This article aims to share critical debate on undertaking interviews with children in the home setting and draws on the authors’ extensive research fieldwork. The article focuses on three key processes: planning entry to the child’s home, conducting the interviews and exiting the field. In planning entry, we include children’s engagement and issues of researcher gender. In conducting the interviews, we consider issues such as the balance of power, the importance of building a rapport, the voluntary nature of consent and the need for a flexible interview structure. Finally, we address exiting from the child’s home with sensitivity at the end of the interview and/or research study. Undertaking research in the child’s home provides a known and familiar territory for the child, but it means that the researcher faces a number of challenges that require solutions whilst they are a guest in a child’s home.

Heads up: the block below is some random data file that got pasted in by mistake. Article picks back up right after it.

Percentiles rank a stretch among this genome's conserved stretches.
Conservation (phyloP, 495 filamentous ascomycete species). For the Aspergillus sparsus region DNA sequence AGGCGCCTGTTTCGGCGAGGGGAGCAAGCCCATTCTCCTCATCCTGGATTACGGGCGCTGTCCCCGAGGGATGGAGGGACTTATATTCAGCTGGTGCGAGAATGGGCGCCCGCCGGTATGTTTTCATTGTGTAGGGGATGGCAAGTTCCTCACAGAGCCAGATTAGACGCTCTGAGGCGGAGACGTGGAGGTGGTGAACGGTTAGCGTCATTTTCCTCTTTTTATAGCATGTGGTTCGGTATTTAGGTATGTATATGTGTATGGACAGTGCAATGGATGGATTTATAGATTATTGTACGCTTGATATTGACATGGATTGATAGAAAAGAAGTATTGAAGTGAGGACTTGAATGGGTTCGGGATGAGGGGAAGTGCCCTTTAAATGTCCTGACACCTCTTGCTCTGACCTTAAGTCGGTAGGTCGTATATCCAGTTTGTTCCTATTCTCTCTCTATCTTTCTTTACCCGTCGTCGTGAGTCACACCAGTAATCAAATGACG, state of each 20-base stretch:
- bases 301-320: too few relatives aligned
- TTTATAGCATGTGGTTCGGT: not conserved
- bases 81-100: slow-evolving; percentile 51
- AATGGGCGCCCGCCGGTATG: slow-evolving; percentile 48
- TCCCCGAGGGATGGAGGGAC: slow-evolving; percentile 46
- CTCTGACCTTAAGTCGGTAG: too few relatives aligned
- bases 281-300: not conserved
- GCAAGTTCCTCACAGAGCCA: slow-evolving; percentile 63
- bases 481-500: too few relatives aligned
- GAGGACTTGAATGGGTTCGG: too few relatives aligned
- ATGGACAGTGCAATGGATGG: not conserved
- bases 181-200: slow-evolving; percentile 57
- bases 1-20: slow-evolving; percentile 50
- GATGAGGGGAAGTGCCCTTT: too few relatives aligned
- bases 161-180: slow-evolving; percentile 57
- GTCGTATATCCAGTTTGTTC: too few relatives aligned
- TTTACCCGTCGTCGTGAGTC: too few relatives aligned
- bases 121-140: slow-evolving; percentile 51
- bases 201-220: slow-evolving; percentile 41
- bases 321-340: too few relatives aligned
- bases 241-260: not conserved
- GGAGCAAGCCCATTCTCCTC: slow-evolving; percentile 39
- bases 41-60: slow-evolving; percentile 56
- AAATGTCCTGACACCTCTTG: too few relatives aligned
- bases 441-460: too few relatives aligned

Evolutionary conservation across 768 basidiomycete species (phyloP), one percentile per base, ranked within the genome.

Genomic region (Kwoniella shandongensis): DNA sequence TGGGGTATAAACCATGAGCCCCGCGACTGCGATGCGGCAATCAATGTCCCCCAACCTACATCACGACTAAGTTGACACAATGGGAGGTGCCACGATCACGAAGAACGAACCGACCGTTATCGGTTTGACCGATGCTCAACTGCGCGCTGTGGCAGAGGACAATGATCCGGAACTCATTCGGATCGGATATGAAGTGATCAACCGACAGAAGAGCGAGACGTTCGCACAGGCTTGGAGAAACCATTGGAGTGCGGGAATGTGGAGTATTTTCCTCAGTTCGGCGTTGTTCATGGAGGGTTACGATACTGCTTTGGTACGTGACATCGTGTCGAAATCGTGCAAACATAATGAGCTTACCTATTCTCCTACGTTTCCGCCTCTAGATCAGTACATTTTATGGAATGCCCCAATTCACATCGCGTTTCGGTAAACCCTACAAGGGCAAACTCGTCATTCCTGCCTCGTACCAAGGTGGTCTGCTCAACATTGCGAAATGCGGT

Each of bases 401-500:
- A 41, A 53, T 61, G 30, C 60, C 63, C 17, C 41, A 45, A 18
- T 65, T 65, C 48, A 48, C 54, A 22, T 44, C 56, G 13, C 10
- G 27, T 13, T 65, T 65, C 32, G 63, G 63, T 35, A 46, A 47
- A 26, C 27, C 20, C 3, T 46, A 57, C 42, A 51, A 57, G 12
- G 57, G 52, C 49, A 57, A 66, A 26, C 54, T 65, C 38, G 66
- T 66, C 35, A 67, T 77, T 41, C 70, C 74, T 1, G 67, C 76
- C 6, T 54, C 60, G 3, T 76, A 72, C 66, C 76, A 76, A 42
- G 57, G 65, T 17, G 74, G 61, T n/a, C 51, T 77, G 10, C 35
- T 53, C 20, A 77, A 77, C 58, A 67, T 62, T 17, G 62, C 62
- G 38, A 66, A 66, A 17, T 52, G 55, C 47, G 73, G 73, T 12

- qualitative approaches
Coad, J., Gibson, F., Horstman, M., Milnes, L., Randall, D., & Carter, B. (2015). Be my guest! Challenges and practical solutions of undertaking interviews with children in the home setting. Journal of Child Health Care, 19(4), 432-443. https://doi.org/10.1177/1367493514527653